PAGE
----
Student nurses' attitudes to social justice and poverty: An international comparison

Mariska M.J. Scheffer, Kathie Lasater, Iain M. Atherton, Richard G. Kyle

    Research output: Contribution to journalArticle

    Abstract

    Background: In both the United Kingdom (UK) and the United States (US), health inequities are proving resistant to improvement. Nurses are ideally placed to advocate for social justice. It is therefore important that nurse education encourages awareness of the social determinants of health and equips students to act to address health inequity. However, little is known about student nurses' attitudes to social justice and poverty and the impact of pedagogical strategies used to teach the determinants and patterns of health inequities. Objectives: To assess and compare UK and US student nurses' attitudes towards social justice and poverty before and after learning about social determinants of health and health inequities. Design: Cross-sectional study with embedded before and after design using validated measures. Setting: Two universities: one urban UK university and one US university with urban and rural campuses. Participants: 230 student nurses in the UK (n = 143) and US (n = 87) enrolled in courses teaching content including health inequities and social determinants of health. Results: Student nurses generally disagreed with stigmatizing statements about people living in poverty and mostly agreed with statements promoting social justice. However, US students were significantly more likely to have positive attitudes towards both social justice (p = 0.001) and poverty (p < 0.001). In multiple regression analyses, engagement in social justice-promoting activities, activism and higher levels of education were associated with positive attitudes to social justice and poverty. Statistically significant positive changes in attitudes to poverty and social justice after their courses were observed only among US student nurses. Conclusion: UK and US student nurses' attitudes to poverty and social justice were generally positive. Education around social determinants of health and health inequity had a different effect in the UK and the US. There is a need to explore further what specific components of educational programmes lead to positive changes in attitudes.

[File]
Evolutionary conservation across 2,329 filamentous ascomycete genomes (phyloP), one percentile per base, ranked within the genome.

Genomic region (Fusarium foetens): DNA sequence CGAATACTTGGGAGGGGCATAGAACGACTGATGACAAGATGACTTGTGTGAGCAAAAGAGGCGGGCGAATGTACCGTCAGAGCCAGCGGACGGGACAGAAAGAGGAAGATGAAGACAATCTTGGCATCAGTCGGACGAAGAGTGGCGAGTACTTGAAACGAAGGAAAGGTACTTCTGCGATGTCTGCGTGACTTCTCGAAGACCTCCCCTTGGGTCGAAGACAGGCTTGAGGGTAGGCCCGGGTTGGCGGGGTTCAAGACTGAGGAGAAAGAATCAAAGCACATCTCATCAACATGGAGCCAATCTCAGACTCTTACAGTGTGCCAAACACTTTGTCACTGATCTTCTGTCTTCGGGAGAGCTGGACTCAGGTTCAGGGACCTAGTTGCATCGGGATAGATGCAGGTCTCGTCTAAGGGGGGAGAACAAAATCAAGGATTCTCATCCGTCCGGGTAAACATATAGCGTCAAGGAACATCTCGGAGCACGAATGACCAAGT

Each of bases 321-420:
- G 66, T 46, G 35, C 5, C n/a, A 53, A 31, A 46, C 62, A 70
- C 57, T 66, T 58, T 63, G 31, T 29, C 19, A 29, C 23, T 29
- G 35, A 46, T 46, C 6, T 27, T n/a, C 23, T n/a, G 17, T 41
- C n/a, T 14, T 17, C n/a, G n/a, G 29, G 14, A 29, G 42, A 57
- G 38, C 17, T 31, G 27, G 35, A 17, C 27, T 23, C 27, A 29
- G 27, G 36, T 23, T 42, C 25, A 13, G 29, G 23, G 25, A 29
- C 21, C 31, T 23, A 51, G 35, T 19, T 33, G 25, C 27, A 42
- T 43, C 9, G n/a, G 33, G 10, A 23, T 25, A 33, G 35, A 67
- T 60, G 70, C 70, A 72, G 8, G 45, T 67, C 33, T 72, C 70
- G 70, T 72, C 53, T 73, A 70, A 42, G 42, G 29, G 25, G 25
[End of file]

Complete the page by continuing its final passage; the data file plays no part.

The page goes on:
Original languageEnglish (US)
    Pages (from-to)59-66
    Number of pages8
    JournalNurse education today
    Volume80
    DOIs
    StatePublished - Sep 1 2019

    Fingerprint

    international comparison
    Social Justice
    Poverty
    social justice
    nurse
    Nurses
    poverty
    Students
    Social Determinants of Health
    health
    student
    Health
    determinants
    Education
    university
    teaching content
    social learning
    level of education
    cross-sectional study
    United Kingdom

    Keywords

    • Attitudes
    • Educational research
    • Health inequity
    • Poverty
    • Social determinants of health
    • Social justice
    • Student nurses
    • Undergraduate nursing education

    ASJC Scopus subject areas

    • Nursing(all)
    • Education

    Cite this

    Student nurses' attitudes to social justice and poverty : An international comparison. / Scheffer, Mariska M.J.; Lasater, Kathie; Atherton, Iain M.; Kyle, Richard G.

    In: Nurse education today, Vol. 80, 01.09.2019, p. 59-66.

    Research output: Contribution to journalArticle

    Scheffer, Mariska M.J. ; Lasater, Kathie ; Atherton, Iain M. ; Kyle, Richard G. / Student nurses' attitudes to social justice and poverty : An international comparison. In: Nurse education today. 2019 ; Vol. 80. pp. 59-66.
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    abstract = "Background: In both the United Kingdom (UK) and the United States (US), health inequities are proving resistant to improvement. Nurses are ideally placed to advocate for social justice. It is therefore important that nurse education encourages awareness of the social determinants of health and equips students to act to address health inequity. However, little is known about student nurses' attitudes to social justice and poverty and the impact of pedagogical strategies used to teach the determinants and patterns of health inequities. Objectives: To assess and compare UK and US student nurses' attitudes towards social justice and poverty before and after learning about social determinants of health and health inequities. Design: Cross-sectional study with embedded before and after design using validated measures. Setting: Two universities: one urban UK university and one US university with urban and rural campuses. Participants: 230 student nurses in the UK (n = 143) and US (n = 87) enrolled in courses teaching content including health inequities and social determinants of health. Results: Student nurses generally disagreed with stigmatizing statements about people living in poverty and mostly agreed with statements promoting social justice. However, US students were significantly more likely to have positive attitudes towards both social justice (p = 0.001) and poverty (p < 0.001). In multiple regression analyses, engagement in social justice-promoting activities, activism and higher levels of education were associated with positive attitudes to social justice and poverty. Statistically significant positive changes in attitudes to poverty and social justice after their courses were observed only among US student nurses. Conclusion: UK and US student nurses' attitudes to poverty and social justice were generally positive. Education around social determinants of health and health inequity had a different effect in the UK and the US. There is a need to explore further what specific components of educational programmes lead to positive changes in attitudes.",
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